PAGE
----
Animals: Virus kills thousands of cats in Cyprus

According to analyses, thousands of cats in Cyprus have died since the beginning of the year due to an animal coronavirus that has become more aggressive.

Animals: Virus kills thousands of cats in Cyprus

According to analyses, thousands of cats in Cyprus have died since the beginning of the year due to an animal coronavirus that has become more aggressive. Great Britain also reported its first imported case in October - is there a risk of the modified pathogen spreading in cats in Germany too?

“There are currently no outbreaks of disease described in Germany that would lead to suspicion of this new virus variant,” said Katrin Hartmann from the small animal clinic at the Ludwig Maximilians University (LMU) in Munich. However, there is a risk from importing infected cats. "The current cases in England are attributed to the importation of cats from Cyprus." Cyprus has a large population of homeless cats, which, like southern European street dogs, are often taken to other parts of Europe and around the world.

Feline infectious peritonitis (FIP) is a fatal disease in cats if left untreated, as Hartmann explains. It is a disease that has long been known worldwide and is caused by the feline coronavirus (FCoV). This pathogen also occurs in Germany, but it usually causes no symptoms or at most mild diarrhea. Rarely, the harmless virus changes spontaneously and the cat becomes ill with FIP. According to the specialist veterinarian, the first non-specific symptoms such as loss of appetite and fever are then followed by effusions, for example in the abdominal and chest cavities (fluid accumulations), as well as sometimes neurological symptoms and eye problems.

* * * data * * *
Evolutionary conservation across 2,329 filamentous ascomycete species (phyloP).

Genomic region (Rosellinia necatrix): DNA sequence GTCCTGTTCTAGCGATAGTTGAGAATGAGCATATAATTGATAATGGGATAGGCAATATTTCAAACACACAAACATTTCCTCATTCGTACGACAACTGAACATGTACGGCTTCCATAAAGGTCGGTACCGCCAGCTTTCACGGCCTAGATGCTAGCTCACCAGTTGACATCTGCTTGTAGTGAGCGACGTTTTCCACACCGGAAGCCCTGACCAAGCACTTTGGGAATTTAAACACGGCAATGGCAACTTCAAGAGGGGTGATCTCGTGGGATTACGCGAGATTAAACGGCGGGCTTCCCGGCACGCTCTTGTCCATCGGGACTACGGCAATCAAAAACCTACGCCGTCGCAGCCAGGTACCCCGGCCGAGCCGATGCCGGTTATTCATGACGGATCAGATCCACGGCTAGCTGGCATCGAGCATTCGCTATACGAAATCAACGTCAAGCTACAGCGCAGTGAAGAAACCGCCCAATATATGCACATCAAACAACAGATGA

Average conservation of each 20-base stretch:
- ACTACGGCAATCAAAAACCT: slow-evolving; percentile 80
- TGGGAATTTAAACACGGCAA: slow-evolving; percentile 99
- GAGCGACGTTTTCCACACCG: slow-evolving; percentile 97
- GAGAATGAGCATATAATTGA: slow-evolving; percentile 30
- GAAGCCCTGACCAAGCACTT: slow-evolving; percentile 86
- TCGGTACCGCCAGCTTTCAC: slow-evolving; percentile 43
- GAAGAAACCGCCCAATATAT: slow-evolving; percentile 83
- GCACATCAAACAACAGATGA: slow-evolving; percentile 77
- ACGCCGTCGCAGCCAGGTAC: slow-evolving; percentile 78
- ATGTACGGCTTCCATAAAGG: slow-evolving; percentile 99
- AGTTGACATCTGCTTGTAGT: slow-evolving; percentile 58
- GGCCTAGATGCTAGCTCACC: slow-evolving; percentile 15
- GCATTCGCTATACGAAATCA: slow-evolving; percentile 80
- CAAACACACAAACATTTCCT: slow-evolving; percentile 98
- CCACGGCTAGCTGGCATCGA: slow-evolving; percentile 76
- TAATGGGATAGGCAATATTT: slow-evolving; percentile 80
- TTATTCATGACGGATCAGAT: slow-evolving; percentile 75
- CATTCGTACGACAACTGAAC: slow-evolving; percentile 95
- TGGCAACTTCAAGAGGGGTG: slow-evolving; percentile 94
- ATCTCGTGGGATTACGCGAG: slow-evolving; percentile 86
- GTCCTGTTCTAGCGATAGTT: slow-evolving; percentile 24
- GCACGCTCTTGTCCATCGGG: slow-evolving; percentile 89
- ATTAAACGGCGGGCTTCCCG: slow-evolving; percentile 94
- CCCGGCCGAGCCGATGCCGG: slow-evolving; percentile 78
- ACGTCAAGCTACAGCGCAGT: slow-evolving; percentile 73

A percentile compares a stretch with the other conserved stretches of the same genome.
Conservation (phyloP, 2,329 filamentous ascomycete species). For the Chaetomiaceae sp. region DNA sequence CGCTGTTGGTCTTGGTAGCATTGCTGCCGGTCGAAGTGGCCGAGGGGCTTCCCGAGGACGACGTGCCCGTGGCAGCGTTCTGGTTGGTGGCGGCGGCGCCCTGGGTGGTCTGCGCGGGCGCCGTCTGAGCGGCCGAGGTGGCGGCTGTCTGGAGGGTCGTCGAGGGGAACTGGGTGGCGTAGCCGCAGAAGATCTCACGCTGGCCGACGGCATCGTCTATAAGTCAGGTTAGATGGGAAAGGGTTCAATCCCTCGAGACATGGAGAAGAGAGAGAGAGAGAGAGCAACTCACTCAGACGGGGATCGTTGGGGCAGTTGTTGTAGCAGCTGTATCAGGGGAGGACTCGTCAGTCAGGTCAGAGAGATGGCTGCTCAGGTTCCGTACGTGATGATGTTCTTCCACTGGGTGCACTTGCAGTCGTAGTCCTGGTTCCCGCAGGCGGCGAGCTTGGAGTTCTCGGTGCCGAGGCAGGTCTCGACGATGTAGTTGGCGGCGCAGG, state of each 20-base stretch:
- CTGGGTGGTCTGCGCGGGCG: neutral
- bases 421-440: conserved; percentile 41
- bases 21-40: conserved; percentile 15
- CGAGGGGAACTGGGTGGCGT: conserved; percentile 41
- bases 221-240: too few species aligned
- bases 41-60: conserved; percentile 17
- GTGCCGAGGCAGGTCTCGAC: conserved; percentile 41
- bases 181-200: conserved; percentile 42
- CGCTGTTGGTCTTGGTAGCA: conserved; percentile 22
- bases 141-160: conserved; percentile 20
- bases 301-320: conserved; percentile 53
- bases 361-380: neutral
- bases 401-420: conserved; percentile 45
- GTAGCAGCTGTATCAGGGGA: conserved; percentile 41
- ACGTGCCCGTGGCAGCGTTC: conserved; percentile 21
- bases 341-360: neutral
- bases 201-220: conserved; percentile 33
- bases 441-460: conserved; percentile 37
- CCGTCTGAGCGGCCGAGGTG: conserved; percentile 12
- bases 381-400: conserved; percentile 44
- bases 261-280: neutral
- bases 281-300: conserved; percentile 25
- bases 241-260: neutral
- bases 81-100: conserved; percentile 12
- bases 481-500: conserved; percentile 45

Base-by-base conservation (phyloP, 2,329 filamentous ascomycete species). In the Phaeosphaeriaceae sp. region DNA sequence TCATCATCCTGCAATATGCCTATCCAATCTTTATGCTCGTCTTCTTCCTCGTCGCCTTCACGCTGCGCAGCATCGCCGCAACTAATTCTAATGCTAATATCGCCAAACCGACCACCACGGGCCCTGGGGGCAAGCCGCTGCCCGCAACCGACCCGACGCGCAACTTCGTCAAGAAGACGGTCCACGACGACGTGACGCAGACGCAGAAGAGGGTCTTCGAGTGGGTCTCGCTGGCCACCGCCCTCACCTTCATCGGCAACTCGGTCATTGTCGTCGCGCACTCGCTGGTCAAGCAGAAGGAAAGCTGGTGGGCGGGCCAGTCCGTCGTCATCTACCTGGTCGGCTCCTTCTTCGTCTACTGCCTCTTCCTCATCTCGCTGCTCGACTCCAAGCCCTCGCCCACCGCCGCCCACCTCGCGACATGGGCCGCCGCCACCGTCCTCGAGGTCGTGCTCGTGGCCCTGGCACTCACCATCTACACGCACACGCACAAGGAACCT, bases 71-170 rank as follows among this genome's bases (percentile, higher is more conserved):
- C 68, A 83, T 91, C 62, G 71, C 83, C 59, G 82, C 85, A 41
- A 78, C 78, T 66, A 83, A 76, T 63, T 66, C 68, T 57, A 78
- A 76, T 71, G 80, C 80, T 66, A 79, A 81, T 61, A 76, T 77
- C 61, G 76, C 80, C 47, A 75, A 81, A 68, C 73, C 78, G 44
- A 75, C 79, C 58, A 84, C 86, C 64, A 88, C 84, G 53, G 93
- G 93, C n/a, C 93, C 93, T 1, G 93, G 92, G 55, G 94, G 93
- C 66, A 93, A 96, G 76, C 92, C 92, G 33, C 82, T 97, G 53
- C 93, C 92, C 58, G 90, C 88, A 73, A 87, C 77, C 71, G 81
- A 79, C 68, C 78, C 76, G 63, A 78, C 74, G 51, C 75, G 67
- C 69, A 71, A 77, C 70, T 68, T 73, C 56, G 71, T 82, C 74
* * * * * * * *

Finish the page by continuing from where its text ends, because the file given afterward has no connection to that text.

Mixture of FCoV and canine coronavirus

A new virus, called feline coronavirus-23 (FCoV-23), has now been detected in Cyprus and Great Britain. It is a mixture of the original FCoV and the canine coronavirus CCoV, a research team led by Christine Tait-Burkard from the University of Edinburgh recently reported in a study that has not yet been independently verified. The virus is likely transmitted directly from cat to cat, spreads quickly and infects cats of all ages. Above all, according to current knowledge, cats with the new variant develop feline infectious peritonitis much more frequently, as Hartmann said.

In Cyprus, the use of the human coronavirus drug molnupiravir to treat cats with FIP was approved in August. The antiviral agent GS-441524 has also proven to be very effective in studies, explained Hartmann. "So far, the drug in question has not been approved in Germany and cannot be obtained legally here either." Only its use in the context of studies is currently possible - one is currently underway at the LMU's small animal clinic. It is important to start therapy early in order to be able to heal the sick cat.

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